Felix Auger-Aliassime may have dashed Alex de Minaur's Davis Cup ambitions for another year - but Canada's soaring world team champion believes the Australian can still achieve his dream.
Auger-Aliassime, shaping up to reach the heights for so long predicted of him, proved the shining star of the Cup finals week in Malaga, saving his best for last as he outplayed the Sydneysider who possesses such an impressive resume in the competition.
The victory ensured a 2-0 win for Canada, the country's first-ever Davis Cup triumph, leaving de Minaur's crestfallen countenance the enduring image of Australia's anti-climactic final after his week of heroics had been largely responsible for their battle march to the final.
Yet Auger-Aliassime, now a world champion at 22, had an encouraging message for his long-time opponent from junior days, when asked if he felt de Minaur could one day spearhead Australia to a title they haven't held for 19 years.
"For sure, for sure," said Auger-Aliassime.
"Look, he's led this team to the finals now. He's always played well in team events.
"He's one of the toughest guys to get past through on the court. He's really fast. Yeah, he's a tough competitor, even more in these competitions. I'm sure he will try to lead his team to the victory."
Auger-Aliassime admitted his sense of delight at sealing Canada's first-ever Davis Cup triumph was tinged with relief at finally disposing of the challenge of the 23-year-old who never stopped running or believing before he finally succumbed to his first defeat in seven Davis Cup singles rubbers this year.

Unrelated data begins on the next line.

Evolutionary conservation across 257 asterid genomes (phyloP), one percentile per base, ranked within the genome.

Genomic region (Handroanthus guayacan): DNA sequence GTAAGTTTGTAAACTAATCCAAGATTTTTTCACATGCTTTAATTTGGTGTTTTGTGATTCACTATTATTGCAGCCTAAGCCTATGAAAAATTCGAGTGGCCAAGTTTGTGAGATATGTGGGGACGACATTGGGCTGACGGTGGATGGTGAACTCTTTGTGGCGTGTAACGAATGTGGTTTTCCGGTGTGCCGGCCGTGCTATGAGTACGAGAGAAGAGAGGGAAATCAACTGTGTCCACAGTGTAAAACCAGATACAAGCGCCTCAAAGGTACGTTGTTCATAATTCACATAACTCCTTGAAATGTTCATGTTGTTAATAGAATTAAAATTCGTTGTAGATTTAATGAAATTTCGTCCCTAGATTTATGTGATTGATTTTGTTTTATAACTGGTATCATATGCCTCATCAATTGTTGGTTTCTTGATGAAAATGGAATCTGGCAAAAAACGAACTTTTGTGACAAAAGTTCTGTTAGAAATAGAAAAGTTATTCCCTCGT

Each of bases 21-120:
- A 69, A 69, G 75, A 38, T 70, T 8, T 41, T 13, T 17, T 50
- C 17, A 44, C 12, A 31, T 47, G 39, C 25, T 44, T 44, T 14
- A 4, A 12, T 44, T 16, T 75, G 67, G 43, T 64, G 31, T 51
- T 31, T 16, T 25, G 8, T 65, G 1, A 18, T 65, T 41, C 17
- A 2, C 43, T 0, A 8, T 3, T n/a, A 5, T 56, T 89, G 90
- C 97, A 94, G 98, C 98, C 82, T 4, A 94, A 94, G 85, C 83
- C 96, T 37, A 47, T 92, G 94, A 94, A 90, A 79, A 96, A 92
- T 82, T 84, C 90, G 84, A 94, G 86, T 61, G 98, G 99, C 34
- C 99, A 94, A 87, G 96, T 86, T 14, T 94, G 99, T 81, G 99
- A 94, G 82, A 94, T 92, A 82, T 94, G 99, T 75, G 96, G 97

"Even at the end, Alex made it tough for me. In the second set, I was up a break but getting a lot of break points, getting chances even in the last game," said the Canadian.
The problem for the de Minaur-led Australia, though, is that the Cup appears to be getting ever more competitive in its shorter, knock-out tournament format.
"There are so many tough teams. We played Italy, who are going to have a really tough team in the future like many others, and hopefully we're there every year and are contenders to win it," said Auger-Aliassime.
Indeed, with Denis Shapovalov firing too, Canada can expect to be the competition's pre-eminent force in forthcoming years, with Auger-Aliassime now really showing why he's such a special talent following three tournament wins in succession last month.
"These guys are not kids any more. They've been crushing it," said the team's elder statesman Vasek Pospisil.
But Auger-Aliassime was the one who looks best equipped to go on to grand slam glory, in shape to improve on his performance at last year's Australian Open when he made the quarter-finals.